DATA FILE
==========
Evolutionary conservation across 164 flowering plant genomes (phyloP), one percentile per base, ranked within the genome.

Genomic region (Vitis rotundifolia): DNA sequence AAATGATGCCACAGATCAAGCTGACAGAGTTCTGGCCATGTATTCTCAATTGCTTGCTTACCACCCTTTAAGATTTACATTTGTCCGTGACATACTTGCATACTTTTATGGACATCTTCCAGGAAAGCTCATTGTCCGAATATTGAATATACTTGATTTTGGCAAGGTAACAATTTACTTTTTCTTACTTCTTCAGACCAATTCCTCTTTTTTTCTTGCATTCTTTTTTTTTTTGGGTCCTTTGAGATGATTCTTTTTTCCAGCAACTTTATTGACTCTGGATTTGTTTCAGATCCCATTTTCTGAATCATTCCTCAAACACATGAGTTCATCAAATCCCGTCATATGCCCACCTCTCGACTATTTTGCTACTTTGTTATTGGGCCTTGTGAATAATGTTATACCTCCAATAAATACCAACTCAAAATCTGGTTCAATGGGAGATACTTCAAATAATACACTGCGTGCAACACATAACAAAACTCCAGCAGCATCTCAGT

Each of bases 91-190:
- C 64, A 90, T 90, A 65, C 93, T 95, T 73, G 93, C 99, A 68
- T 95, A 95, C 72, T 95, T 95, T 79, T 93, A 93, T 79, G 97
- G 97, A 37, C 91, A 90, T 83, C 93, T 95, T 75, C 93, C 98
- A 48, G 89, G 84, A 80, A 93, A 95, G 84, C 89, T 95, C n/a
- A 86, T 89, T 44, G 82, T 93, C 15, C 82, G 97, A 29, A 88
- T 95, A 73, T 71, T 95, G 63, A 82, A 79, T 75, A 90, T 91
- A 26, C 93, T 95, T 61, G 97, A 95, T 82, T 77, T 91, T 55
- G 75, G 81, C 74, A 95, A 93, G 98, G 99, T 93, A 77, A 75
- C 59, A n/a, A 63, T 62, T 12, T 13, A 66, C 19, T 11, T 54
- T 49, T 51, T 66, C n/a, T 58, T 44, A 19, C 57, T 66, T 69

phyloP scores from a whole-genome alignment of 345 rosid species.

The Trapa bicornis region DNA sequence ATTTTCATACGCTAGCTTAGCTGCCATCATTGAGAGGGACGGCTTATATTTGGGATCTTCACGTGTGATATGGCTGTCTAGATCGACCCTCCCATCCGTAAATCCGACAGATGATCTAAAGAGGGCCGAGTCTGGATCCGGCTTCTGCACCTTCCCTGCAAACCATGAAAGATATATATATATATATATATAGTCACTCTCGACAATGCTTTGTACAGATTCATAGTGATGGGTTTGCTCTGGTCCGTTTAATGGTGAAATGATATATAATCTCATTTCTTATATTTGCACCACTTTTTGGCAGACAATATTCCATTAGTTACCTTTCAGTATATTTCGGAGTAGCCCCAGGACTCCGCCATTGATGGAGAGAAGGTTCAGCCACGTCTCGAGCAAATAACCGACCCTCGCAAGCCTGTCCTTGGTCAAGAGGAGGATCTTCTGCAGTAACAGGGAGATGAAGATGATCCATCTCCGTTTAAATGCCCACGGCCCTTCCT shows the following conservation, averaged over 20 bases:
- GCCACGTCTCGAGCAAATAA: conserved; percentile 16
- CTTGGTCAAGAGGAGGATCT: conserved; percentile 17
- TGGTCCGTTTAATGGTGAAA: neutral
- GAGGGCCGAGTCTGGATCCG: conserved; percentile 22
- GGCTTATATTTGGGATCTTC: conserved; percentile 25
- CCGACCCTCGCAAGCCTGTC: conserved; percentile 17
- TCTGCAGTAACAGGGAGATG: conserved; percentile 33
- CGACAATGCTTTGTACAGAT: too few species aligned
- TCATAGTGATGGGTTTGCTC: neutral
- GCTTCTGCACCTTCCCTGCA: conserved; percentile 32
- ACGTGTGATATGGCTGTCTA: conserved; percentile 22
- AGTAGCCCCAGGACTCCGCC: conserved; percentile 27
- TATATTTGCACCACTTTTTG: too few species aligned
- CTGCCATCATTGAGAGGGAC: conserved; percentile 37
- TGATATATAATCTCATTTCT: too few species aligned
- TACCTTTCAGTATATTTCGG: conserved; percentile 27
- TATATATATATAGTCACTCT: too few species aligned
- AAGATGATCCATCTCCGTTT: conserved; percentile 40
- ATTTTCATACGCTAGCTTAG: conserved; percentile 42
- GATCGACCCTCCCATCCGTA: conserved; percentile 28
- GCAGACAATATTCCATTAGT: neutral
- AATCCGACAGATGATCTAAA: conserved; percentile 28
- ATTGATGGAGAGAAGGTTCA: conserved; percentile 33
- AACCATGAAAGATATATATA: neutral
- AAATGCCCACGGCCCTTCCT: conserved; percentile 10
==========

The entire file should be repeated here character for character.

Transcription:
Evolutionary conservation across 164 flowering plant genomes (phyloP), one percentile per base, ranked within the genome.

Genomic region (Vitis rotundifolia): DNA sequence AAATGATGCCACAGATCAAGCTGACAGAGTTCTGGCCATGTATTCTCAATTGCTTGCTTACCACCCTTTAAGATTTACATTTGTCCGTGACATACTTGCATACTTTTATGGACATCTTCCAGGAAAGCTCATTGTCCGAATATTGAATATACTTGATTTTGGCAAGGTAACAATTTACTTTTTCTTACTTCTTCAGACCAATTCCTCTTTTTTTCTTGCATTCTTTTTTTTTTTGGGTCCTTTGAGATGATTCTTTTTTCCAGCAACTTTATTGACTCTGGATTTGTTTCAGATCCCATTTTCTGAATCATTCCTCAAACACATGAGTTCATCAAATCCCGTCATATGCCCACCTCTCGACTATTTTGCTACTTTGTTATTGGGCCTTGTGAATAATGTTATACCTCCAATAAATACCAACTCAAAATCTGGTTCAATGGGAGATACTTCAAATAATACACTGCGTGCAACACATAACAAAACTCCAGCAGCATCTCAGT

Each of bases 91-190:
- C 64, A 90, T 90, A 65, C 93, T 95, T 73, G 93, C 99, A 68
- T 95, A 95, C 72, T 95, T 95, T 79, T 93, A 93, T 79, G 97
- G 97, A 37, C 91, A 90, T 83, C 93, T 95, T 75, C 93, C 98
- A 48, G 89, G 84, A 80, A 93, A 95, G 84, C 89, T 95, C n/a
- A 86, T 89, T 44, G 82, T 93, C 15, C 82, G 97, A 29, A 88
- T 95, A 73, T 71, T 95, G 63, A 82, A 79, T 75, A 90, T 91
- A 26, C 93, T 95, T 61, G 97, A 95, T 82, T 77, T 91, T 55
- G 75, G 81, C 74, A 95, A 93, G 98, G 99, T 93, A 77, A 75
- C 59, A n/a, A 63, T 62, T 12, T 13, A 66, C 19, T 11, T 54
- T 49, T 51, T 66, C n/a, T 58, T 44, A 19, C 57, T 66, T 69

phyloP scores from a whole-genome alignment of 345 rosid species.

The Trapa bicornis region DNA sequence ATTTTCATACGCTAGCTTAGCTGCCATCATTGAGAGGGACGGCTTATATTTGGGATCTTCACGTGTGATATGGCTGTCTAGATCGACCCTCCCATCCGTAAATCCGACAGATGATCTAAAGAGGGCCGAGTCTGGATCCGGCTTCTGCACCTTCCCTGCAAACCATGAAAGATATATATATATATATATATAGTCACTCTCGACAATGCTTTGTACAGATTCATAGTGATGGGTTTGCTCTGGTCCGTTTAATGGTGAAATGATATATAATCTCATTTCTTATATTTGCACCACTTTTTGGCAGACAATATTCCATTAGTTACCTTTCAGTATATTTCGGAGTAGCCCCAGGACTCCGCCATTGATGGAGAGAAGGTTCAGCCACGTCTCGAGCAAATAACCGACCCTCGCAAGCCTGTCCTTGGTCAAGAGGAGGATCTTCTGCAGTAACAGGGAGATGAAGATGATCCATCTCCGTTTAAATGCCCACGGCCCTTCCT shows the following conservation, averaged over 20 bases:
- GCCACGTCTCGAGCAAATAA: conserved; percentile 16
- CTTGGTCAAGAGGAGGATCT: conserved; percentile 17
- TGGTCCGTTTAATGGTGAAA: neutral
- GAGGGCCGAGTCTGGATCCG: conserved; percentile 22
- GGCTTATATTTGGGATCTTC: conserved; percentile 25
- CCGACCCTCGCAAGCCTGTC: conserved; percentile 17
- TCTGCAGTAACAGGGAGATG: conserved; percentile 33
- CGACAATGCTTTGTACAGAT: too few species aligned
- TCATAGTGATGGGTTTGCTC: neutral
- GCTTCTGCACCTTCCCTGCA: conserved; percentile 32
- ACGTGTGATATGGCTGTCTA: conserved; percentile 22
- AGTAGCCCCAGGACTCCGCC: conserved; percentile 27
- TATATTTGCACCACTTTTTG: too few species aligned
- CTGCCATCATTGAGAGGGAC: conserved; percentile 37
- TGATATATAATCTCATTTCT: too few species aligned
- TACCTTTCAGTATATTTCGG: conserved; percentile 27
- TATATATATATAGTCACTCT: too few species aligned
- AAGATGATCCATCTCCGTTT: conserved; percentile 40
- ATTTTCATACGCTAGCTTAG: conserved; percentile 42
- GATCGACCCTCCCATCCGTA: conserved; percentile 28
- GCAGACAATATTCCATTAGT: neutral
- AATCCGACAGATGATCTAAA: conserved; percentile 28
- ATTGATGGAGAGAAGGTTCA: conserved; percentile 33
- AACCATGAAAGATATATATA: neutral
- AAATGCCCACGGCCCTTCCT: conserved; percentile 10